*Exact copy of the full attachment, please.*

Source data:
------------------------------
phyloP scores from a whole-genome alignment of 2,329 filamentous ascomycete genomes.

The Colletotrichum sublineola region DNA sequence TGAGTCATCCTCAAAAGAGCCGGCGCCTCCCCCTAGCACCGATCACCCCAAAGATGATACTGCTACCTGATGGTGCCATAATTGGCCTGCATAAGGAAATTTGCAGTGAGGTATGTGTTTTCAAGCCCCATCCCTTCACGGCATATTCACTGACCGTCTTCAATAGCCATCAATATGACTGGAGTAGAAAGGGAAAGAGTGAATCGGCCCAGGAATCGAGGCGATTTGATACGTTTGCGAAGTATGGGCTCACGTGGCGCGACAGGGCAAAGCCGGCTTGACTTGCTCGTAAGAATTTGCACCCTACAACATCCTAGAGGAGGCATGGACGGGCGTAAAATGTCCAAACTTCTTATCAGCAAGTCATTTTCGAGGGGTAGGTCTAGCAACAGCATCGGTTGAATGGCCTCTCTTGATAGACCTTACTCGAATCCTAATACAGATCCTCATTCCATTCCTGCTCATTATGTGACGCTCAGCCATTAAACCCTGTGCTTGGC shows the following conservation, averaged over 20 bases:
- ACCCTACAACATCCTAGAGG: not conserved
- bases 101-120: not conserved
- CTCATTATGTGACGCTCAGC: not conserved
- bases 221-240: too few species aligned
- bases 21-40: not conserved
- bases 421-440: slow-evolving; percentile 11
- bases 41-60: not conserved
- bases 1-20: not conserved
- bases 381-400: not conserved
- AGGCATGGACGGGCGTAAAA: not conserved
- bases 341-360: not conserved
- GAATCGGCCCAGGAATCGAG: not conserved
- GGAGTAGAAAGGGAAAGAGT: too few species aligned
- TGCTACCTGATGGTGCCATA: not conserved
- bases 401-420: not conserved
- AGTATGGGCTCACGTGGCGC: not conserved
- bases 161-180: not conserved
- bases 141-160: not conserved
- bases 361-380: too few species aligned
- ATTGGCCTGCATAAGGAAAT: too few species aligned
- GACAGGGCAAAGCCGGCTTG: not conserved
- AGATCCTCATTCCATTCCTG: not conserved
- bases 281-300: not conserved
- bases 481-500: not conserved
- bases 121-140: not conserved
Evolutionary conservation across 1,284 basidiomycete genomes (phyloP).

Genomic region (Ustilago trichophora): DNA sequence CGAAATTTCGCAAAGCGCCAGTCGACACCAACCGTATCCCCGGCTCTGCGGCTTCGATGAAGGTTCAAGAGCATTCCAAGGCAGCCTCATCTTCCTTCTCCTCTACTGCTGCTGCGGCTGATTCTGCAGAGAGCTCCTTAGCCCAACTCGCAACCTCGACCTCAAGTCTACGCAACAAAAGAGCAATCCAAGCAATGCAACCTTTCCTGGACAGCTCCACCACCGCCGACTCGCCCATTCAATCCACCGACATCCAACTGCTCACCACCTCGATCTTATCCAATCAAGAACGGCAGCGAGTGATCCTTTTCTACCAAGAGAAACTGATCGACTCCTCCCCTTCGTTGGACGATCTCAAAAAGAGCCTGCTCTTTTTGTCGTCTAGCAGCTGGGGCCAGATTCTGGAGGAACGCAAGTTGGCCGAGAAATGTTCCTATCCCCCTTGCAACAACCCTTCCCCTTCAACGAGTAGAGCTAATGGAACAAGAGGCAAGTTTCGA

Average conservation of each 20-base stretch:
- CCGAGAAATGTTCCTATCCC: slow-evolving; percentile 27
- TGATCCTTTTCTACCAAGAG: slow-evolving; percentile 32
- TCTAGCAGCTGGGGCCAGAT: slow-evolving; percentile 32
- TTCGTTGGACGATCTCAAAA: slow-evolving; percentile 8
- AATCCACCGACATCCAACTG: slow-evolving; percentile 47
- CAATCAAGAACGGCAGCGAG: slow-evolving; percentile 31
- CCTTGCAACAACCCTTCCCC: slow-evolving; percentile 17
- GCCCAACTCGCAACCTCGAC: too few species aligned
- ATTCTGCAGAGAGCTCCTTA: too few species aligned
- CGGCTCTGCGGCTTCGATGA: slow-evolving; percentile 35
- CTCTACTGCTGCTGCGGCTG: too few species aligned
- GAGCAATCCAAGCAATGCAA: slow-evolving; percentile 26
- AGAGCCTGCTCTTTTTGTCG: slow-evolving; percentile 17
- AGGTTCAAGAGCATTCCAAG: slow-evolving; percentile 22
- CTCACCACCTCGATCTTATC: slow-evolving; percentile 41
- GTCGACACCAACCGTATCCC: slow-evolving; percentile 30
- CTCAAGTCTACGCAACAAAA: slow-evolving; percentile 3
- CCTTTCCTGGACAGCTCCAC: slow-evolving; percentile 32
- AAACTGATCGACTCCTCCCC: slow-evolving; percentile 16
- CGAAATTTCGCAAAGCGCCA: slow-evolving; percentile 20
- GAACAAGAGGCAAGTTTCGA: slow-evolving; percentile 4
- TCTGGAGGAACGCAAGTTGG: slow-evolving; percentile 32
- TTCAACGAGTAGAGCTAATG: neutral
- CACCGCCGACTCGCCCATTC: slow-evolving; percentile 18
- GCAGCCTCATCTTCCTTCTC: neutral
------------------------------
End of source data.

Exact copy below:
phyloP scores from a whole-genome alignment of 2,329 filamentous ascomycete genomes.

The Colletotrichum sublineola region DNA sequence TGAGTCATCCTCAAAAGAGCCGGCGCCTCCCCCTAGCACCGATCACCCCAAAGATGATACTGCTACCTGATGGTGCCATAATTGGCCTGCATAAGGAAATTTGCAGTGAGGTATGTGTTTTCAAGCCCCATCCCTTCACGGCATATTCACTGACCGTCTTCAATAGCCATCAATATGACTGGAGTAGAAAGGGAAAGAGTGAATCGGCCCAGGAATCGAGGCGATTTGATACGTTTGCGAAGTATGGGCTCACGTGGCGCGACAGGGCAAAGCCGGCTTGACTTGCTCGTAAGAATTTGCACCCTACAACATCCTAGAGGAGGCATGGACGGGCGTAAAATGTCCAAACTTCTTATCAGCAAGTCATTTTCGAGGGGTAGGTCTAGCAACAGCATCGGTTGAATGGCCTCTCTTGATAGACCTTACTCGAATCCTAATACAGATCCTCATTCCATTCCTGCTCATTATGTGACGCTCAGCCATTAAACCCTGTGCTTGGC shows the following conservation, averaged over 20 bases:
- ACCCTACAACATCCTAGAGG: not conserved
- bases 101-120: not conserved
- CTCATTATGTGACGCTCAGC: not conserved
- bases 221-240: too few species aligned
- bases 21-40: not conserved
- bases 421-440: slow-evolving; percentile 11
- bases 41-60: not conserved
- bases 1-20: not conserved
- bases 381-400: not conserved
- AGGCATGGACGGGCGTAAAA: not conserved
- bases 341-360: not conserved
- GAATCGGCCCAGGAATCGAG: not conserved
- GGAGTAGAAAGGGAAAGAGT: too few species aligned
- TGCTACCTGATGGTGCCATA: not conserved
- bases 401-420: not conserved
- AGTATGGGCTCACGTGGCGC: not conserved
- bases 161-180: not conserved
- bases 141-160: not conserved
- bases 361-380: too few species aligned
- ATTGGCCTGCATAAGGAAAT: too few species aligned
- GACAGGGCAAAGCCGGCTTG: not conserved
- AGATCCTCATTCCATTCCTG: not conserved
- bases 281-300: not conserved
- bases 481-500: not conserved
- bases 121-140: not conserved
Evolutionary conservation across 1,284 basidiomycete genomes (phyloP).

Genomic region (Ustilago trichophora): DNA sequence CGAAATTTCGCAAAGCGCCAGTCGACACCAACCGTATCCCCGGCTCTGCGGCTTCGATGAAGGTTCAAGAGCATTCCAAGGCAGCCTCATCTTCCTTCTCCTCTACTGCTGCTGCGGCTGATTCTGCAGAGAGCTCCTTAGCCCAACTCGCAACCTCGACCTCAAGTCTACGCAACAAAAGAGCAATCCAAGCAATGCAACCTTTCCTGGACAGCTCCACCACCGCCGACTCGCCCATTCAATCCACCGACATCCAACTGCTCACCACCTCGATCTTATCCAATCAAGAACGGCAGCGAGTGATCCTTTTCTACCAAGAGAAACTGATCGACTCCTCCCCTTCGTTGGACGATCTCAAAAAGAGCCTGCTCTTTTTGTCGTCTAGCAGCTGGGGCCAGATTCTGGAGGAACGCAAGTTGGCCGAGAAATGTTCCTATCCCCCTTGCAACAACCCTTCCCCTTCAACGAGTAGAGCTAATGGAACAAGAGGCAAGTTTCGA

Average conservation of each 20-base stretch:
- CCGAGAAATGTTCCTATCCC: slow-evolving; percentile 27
- TGATCCTTTTCTACCAAGAG: slow-evolving; percentile 32
- TCTAGCAGCTGGGGCCAGAT: slow-evolving; percentile 32
- TTCGTTGGACGATCTCAAAA: slow-evolving; percentile 8
- AATCCACCGACATCCAACTG: slow-evolving; percentile 47
- CAATCAAGAACGGCAGCGAG: slow-evolving; percentile 31
- CCTTGCAACAACCCTTCCCC: slow-evolving; percentile 17
- GCCCAACTCGCAACCTCGAC: too few species aligned
- ATTCTGCAGAGAGCTCCTTA: too few species aligned
- CGGCTCTGCGGCTTCGATGA: slow-evolving; percentile 35
- CTCTACTGCTGCTGCGGCTG: too few species aligned
- GAGCAATCCAAGCAATGCAA: slow-evolving; percentile 26
- AGAGCCTGCTCTTTTTGTCG: slow-evolving; percentile 17
- AGGTTCAAGAGCATTCCAAG: slow-evolving; percentile 22
- CTCACCACCTCGATCTTATC: slow-evolving; percentile 41
- GTCGACACCAACCGTATCCC: slow-evolving; percentile 30
- CTCAAGTCTACGCAACAAAA: slow-evolving; percentile 3
- CCTTTCCTGGACAGCTCCAC: slow-evolving; percentile 32
- AAACTGATCGACTCCTCCCC: slow-evolving; percentile 16
- CGAAATTTCGCAAAGCGCCA: slow-evolving; percentile 20
- GAACAAGAGGCAAGTTTCGA: slow-evolving; percentile 4
- TCTGGAGGAACGCAAGTTGG: slow-evolving; percentile 32
- TTCAACGAGTAGAGCTAATG: neutral
- CACCGCCGACTCGCCCATTC: slow-evolving; percentile 18
- GCAGCCTCATCTTCCTTCTC: neutral